I’d like to know if in the other “red countries” (referring to the map published by the MEP, of course) there are similar premissions/restrictions.
    Thank you

    aurele June 30, 2015 at 6:30 pm / Reply


    In France, it’s the same as Italy : as long as it is for personal purpose you can take picture of any building. It’s when you start earning money from those picture that you have to getthe licence.

    aurele June 30, 2015 at 6:41 pm / Reply

    Tianhe Yang,

    For Facebook :
    When you post content, you are the one who’s posting it, and as such, you are the one responsible if you do copyright infrigement. No matter the CGI.
    Facebook, do not have the property of your creation : you allow them to use your content, to show it to others (to make it short).
    The facebook CGI concerning property is not reduce to this sentences. They appear in many many many sentence all along the CGI to make sure you never read them all.

    Abou google :
    Google don’t sell those image : they use the picture in a non-commercial way, so they are not under this law.

    The key point is : Making money with picture of a monument, by making this monument image the valuable thing.

    You can be afraid of this law, but it won’t change anything for 99.999% of the pro photographer.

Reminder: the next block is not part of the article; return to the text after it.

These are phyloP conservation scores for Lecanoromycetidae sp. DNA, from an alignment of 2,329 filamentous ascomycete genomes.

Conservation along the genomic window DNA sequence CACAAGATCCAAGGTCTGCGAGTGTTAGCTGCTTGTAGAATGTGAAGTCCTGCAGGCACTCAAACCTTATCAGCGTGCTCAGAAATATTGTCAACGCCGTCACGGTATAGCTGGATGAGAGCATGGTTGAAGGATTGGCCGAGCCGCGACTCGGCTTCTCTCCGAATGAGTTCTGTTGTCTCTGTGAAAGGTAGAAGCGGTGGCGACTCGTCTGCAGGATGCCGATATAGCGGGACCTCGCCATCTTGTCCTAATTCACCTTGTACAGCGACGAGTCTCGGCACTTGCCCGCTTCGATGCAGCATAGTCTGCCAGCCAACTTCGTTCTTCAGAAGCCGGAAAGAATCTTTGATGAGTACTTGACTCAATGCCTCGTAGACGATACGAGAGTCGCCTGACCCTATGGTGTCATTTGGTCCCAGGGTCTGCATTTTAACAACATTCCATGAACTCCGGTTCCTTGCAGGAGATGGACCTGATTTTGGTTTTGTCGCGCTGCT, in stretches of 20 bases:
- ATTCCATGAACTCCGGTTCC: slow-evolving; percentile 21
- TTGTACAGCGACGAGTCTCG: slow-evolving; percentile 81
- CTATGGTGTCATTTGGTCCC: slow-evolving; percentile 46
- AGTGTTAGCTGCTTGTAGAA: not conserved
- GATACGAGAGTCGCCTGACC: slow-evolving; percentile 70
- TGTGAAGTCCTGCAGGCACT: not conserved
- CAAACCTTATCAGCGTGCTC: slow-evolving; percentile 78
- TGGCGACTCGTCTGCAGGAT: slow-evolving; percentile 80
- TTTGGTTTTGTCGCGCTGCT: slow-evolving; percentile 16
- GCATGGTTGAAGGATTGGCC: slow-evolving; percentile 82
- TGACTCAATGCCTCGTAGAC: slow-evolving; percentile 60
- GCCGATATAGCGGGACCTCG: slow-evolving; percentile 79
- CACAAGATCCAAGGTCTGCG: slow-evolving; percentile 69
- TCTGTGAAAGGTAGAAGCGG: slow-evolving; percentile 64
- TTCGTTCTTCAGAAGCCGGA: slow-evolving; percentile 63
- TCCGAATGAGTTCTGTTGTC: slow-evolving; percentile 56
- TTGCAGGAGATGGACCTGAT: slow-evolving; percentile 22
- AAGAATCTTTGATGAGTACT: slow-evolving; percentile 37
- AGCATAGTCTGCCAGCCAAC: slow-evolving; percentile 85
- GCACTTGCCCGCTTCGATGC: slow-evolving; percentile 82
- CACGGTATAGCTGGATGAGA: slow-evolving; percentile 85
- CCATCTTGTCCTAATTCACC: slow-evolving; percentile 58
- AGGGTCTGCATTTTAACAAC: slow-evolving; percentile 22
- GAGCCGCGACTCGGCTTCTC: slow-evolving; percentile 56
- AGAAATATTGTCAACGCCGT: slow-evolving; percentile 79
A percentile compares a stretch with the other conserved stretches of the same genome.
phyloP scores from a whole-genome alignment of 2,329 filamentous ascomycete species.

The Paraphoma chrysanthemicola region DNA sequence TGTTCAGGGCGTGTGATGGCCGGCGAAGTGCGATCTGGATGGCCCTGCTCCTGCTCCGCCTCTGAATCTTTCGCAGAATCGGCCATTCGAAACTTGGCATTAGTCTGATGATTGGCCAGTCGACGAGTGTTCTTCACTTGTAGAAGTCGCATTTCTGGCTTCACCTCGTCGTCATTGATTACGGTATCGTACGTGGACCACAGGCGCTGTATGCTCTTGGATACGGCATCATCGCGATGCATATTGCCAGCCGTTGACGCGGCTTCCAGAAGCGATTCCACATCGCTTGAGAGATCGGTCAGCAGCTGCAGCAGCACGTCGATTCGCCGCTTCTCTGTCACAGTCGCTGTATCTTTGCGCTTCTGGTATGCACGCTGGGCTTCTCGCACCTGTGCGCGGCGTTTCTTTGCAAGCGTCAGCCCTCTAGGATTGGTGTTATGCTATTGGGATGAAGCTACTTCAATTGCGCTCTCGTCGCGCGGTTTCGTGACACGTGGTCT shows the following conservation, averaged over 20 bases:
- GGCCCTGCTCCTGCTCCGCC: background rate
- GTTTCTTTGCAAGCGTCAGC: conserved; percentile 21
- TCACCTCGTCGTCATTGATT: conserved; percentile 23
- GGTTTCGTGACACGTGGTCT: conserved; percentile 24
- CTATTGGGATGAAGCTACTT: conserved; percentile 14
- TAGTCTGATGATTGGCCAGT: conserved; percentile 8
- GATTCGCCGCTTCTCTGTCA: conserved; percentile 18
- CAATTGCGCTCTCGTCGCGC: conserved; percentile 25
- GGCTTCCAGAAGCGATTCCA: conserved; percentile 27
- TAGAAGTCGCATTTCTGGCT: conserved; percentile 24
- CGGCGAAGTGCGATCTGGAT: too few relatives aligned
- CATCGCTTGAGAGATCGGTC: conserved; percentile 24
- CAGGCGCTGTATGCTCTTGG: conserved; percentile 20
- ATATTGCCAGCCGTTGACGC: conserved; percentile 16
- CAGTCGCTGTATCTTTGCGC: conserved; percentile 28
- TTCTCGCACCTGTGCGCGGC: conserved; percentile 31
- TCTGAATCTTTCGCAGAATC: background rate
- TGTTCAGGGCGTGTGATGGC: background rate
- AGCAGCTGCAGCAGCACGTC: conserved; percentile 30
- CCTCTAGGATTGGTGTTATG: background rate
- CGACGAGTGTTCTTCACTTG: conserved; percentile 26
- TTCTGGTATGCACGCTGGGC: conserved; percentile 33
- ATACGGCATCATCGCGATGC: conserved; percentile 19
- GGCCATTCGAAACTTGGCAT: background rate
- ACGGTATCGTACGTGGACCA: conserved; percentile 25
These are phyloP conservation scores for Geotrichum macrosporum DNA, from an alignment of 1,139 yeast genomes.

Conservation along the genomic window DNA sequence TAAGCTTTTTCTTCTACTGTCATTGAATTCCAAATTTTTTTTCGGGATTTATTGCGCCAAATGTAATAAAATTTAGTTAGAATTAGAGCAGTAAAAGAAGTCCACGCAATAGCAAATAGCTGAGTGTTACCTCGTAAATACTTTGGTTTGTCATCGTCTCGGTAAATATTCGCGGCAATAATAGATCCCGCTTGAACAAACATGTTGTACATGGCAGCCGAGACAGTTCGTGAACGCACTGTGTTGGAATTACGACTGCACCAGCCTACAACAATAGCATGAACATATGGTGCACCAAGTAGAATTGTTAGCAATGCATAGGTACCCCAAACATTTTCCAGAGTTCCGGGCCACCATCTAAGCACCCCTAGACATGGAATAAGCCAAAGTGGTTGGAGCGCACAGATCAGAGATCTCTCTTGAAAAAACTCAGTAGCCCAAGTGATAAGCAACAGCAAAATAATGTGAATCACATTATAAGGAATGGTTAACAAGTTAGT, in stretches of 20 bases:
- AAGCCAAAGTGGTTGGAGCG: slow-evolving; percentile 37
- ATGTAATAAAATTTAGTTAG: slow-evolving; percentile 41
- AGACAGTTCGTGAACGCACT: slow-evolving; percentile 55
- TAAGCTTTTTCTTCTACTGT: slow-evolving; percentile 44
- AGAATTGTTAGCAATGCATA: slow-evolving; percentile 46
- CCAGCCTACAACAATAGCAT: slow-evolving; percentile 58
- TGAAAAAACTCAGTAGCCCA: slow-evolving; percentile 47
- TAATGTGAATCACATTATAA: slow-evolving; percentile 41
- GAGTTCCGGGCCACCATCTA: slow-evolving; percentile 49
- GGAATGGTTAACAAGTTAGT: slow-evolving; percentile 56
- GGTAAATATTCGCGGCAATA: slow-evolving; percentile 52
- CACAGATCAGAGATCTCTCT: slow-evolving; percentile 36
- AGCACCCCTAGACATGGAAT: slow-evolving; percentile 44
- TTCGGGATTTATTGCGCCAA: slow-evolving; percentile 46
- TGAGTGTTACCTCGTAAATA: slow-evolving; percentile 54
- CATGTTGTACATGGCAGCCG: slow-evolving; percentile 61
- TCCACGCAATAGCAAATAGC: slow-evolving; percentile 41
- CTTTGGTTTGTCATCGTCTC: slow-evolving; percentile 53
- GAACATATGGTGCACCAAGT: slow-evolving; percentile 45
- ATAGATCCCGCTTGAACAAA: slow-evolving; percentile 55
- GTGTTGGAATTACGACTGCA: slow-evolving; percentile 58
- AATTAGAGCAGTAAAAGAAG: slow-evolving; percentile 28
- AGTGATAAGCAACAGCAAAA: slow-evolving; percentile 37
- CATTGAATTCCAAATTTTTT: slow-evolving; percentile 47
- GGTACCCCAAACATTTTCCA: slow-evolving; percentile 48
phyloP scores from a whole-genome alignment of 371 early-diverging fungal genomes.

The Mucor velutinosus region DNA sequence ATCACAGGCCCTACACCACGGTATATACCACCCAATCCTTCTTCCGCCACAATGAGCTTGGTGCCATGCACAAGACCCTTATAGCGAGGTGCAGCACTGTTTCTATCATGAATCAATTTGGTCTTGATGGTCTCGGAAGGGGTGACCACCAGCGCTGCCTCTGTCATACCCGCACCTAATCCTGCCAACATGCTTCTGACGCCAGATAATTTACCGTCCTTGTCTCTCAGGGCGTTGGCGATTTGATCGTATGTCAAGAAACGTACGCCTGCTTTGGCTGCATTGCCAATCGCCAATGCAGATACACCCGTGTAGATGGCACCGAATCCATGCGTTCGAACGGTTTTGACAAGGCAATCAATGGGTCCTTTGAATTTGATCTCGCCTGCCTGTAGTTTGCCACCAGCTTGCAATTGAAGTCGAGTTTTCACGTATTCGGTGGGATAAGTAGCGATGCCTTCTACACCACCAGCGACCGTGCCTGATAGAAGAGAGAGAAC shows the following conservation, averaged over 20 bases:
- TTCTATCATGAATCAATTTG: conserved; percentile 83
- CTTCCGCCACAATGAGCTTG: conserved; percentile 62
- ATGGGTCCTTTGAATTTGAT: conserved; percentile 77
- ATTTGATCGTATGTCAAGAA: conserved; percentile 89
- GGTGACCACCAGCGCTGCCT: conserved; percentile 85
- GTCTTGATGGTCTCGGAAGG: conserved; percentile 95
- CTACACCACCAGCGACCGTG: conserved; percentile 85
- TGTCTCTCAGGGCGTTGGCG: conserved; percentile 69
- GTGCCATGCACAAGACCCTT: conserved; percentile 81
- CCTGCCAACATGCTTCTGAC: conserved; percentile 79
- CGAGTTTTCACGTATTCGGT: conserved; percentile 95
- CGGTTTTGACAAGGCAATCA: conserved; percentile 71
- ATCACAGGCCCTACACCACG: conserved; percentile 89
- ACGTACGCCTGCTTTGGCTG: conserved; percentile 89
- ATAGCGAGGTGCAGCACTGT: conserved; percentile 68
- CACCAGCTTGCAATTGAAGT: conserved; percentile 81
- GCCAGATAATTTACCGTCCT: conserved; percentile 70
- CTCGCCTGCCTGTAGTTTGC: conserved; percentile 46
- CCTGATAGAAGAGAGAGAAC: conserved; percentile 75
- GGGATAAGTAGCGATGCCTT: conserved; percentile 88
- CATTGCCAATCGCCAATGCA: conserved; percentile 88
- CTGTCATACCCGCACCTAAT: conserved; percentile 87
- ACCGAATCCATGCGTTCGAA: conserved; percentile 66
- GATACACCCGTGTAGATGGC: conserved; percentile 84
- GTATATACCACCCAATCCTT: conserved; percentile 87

Do you really think that there is a huge competition in selling fine art print of monuments ?

    Tim Jones July 1, 2015 at 3:39 am / Reply

    You can just imagine the jobsworths getting hold of this. Its bad enough in the UK now, photographer=terrorist, photographer=paedo etc. Its probably not the law per se that’s at fault, but it’ll be those that (love to) implement it. Give them a fancy peaked hat and a high vis jacket and they’ll be all over you like a rash as soon as you get the camera out near a building.

    Si Brown July 2, 2015 at 5:59 pm / Reply

    A curious thought, as here in the British Isles the National Trust has a similarly restrictive bye-laws. They specifically ban photography, yet make no mention of painting, sketching etcetera.

    I wonder if this latest piece of legislation will make the same distinction?

    Maurits July 9, 2015 at 11:51 pm / Reply

    Well, good news Bellamy! Today a vast majority of the Members of the European Parliament voted against the crazy plan threatening Freedom of Panorama in the European Union.

Leave a Reply

Your email address will not be published. Required fields are marked *

This site uses Akismet to reduce spam. Learn how your comment data is processed.